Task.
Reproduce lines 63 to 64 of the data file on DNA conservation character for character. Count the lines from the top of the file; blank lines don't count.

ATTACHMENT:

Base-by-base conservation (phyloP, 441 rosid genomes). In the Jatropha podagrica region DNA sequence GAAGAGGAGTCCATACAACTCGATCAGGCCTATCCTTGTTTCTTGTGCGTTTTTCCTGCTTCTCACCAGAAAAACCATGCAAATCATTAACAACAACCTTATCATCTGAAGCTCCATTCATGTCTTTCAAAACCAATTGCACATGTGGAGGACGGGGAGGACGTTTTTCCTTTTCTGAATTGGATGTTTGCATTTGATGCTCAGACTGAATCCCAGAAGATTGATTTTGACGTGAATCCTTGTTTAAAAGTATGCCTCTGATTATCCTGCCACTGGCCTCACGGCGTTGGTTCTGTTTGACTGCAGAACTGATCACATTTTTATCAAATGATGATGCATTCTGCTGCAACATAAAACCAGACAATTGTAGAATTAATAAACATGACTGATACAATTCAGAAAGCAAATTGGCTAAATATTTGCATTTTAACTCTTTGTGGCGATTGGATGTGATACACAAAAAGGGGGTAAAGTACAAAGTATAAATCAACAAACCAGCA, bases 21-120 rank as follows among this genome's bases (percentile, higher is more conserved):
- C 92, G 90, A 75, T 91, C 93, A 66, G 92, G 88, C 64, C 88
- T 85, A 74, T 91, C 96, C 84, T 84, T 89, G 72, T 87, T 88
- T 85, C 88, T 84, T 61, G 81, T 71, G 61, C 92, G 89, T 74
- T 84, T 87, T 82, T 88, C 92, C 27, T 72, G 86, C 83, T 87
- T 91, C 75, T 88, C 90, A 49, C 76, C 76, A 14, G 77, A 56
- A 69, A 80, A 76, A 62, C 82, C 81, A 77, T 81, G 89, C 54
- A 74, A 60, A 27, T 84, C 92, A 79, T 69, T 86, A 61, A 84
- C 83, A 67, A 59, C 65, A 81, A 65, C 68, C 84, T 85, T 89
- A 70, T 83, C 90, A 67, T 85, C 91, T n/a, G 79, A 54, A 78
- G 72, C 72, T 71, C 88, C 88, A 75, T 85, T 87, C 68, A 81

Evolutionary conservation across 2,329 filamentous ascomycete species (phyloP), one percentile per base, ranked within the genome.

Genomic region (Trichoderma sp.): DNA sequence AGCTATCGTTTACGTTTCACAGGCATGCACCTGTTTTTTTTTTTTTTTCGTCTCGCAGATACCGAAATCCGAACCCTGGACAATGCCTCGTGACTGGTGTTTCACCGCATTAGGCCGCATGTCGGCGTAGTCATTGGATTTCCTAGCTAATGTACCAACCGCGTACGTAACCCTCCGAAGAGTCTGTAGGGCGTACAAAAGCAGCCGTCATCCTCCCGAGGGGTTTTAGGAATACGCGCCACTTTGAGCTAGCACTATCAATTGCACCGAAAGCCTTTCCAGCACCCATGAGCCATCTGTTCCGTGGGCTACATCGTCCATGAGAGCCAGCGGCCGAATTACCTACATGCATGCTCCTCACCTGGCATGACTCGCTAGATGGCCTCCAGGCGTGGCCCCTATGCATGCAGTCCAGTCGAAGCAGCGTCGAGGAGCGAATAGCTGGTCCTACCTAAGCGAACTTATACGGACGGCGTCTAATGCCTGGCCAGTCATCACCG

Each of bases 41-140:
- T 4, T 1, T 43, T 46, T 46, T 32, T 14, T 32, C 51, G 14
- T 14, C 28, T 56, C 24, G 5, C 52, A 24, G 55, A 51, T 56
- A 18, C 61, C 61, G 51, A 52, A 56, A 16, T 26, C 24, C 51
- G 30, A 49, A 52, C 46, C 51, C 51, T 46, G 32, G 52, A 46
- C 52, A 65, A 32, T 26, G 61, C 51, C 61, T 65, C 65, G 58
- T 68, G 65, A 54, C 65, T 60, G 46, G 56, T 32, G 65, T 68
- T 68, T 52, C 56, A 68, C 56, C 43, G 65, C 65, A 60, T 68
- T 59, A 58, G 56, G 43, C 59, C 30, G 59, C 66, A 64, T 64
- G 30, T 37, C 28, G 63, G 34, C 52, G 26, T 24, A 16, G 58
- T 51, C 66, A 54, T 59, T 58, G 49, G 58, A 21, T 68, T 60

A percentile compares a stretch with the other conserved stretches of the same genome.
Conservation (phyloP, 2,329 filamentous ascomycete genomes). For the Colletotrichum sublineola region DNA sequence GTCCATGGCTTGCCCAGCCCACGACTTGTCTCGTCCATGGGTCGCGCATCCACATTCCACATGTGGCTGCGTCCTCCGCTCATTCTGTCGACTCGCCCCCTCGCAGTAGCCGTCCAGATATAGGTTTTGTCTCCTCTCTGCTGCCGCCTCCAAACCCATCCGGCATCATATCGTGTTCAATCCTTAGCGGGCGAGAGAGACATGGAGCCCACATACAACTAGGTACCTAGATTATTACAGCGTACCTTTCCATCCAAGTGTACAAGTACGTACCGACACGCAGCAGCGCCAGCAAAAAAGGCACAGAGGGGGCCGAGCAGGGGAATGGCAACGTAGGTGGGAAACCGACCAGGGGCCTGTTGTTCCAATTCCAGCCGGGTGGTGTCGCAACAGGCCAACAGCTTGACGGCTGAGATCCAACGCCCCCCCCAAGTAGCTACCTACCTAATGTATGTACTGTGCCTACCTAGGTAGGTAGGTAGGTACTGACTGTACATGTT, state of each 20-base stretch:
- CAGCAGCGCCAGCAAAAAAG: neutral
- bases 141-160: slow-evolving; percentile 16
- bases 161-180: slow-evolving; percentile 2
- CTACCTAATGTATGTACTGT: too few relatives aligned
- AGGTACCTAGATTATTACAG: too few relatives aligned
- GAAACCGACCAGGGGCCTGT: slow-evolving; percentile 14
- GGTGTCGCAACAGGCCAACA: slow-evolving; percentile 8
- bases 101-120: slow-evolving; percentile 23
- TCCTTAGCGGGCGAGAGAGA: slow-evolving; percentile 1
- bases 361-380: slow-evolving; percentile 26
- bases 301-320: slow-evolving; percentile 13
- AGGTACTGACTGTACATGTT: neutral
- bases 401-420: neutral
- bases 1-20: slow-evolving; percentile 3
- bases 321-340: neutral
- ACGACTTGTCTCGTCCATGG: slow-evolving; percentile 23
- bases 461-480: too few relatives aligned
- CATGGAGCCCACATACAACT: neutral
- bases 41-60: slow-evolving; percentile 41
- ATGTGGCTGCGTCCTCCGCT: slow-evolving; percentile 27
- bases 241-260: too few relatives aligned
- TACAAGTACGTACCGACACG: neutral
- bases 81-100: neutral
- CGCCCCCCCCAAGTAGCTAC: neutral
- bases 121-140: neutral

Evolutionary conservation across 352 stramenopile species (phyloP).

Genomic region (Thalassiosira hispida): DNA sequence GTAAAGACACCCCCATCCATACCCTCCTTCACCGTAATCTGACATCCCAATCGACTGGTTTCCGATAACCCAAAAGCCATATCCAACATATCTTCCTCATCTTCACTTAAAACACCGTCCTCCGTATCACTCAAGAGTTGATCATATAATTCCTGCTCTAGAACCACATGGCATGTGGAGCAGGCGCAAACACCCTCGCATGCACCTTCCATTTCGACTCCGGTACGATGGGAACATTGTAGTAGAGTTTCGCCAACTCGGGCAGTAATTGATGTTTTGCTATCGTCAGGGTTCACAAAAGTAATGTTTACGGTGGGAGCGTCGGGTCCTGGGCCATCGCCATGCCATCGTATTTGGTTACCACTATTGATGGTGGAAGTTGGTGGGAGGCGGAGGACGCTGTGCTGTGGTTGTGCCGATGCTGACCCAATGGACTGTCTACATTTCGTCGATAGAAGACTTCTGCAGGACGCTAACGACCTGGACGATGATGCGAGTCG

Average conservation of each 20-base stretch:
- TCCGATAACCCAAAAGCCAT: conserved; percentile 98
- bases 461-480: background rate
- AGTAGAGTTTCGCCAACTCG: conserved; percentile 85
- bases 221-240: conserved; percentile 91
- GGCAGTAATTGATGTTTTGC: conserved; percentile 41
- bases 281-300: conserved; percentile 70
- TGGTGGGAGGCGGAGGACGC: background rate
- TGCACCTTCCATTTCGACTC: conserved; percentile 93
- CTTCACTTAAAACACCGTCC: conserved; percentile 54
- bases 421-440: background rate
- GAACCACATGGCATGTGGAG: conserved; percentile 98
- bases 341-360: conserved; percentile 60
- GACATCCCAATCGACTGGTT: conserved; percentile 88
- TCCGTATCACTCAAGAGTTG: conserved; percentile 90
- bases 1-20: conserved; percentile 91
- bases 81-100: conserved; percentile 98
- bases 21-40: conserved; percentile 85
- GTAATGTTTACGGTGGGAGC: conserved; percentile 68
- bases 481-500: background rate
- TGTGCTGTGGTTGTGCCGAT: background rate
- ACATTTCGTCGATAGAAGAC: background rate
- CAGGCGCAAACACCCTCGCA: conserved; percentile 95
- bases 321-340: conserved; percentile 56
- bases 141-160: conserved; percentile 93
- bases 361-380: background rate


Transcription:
- CTTCACTTAAAACACCGTCC: conserved; percentile 54
- bases 421-440: background rate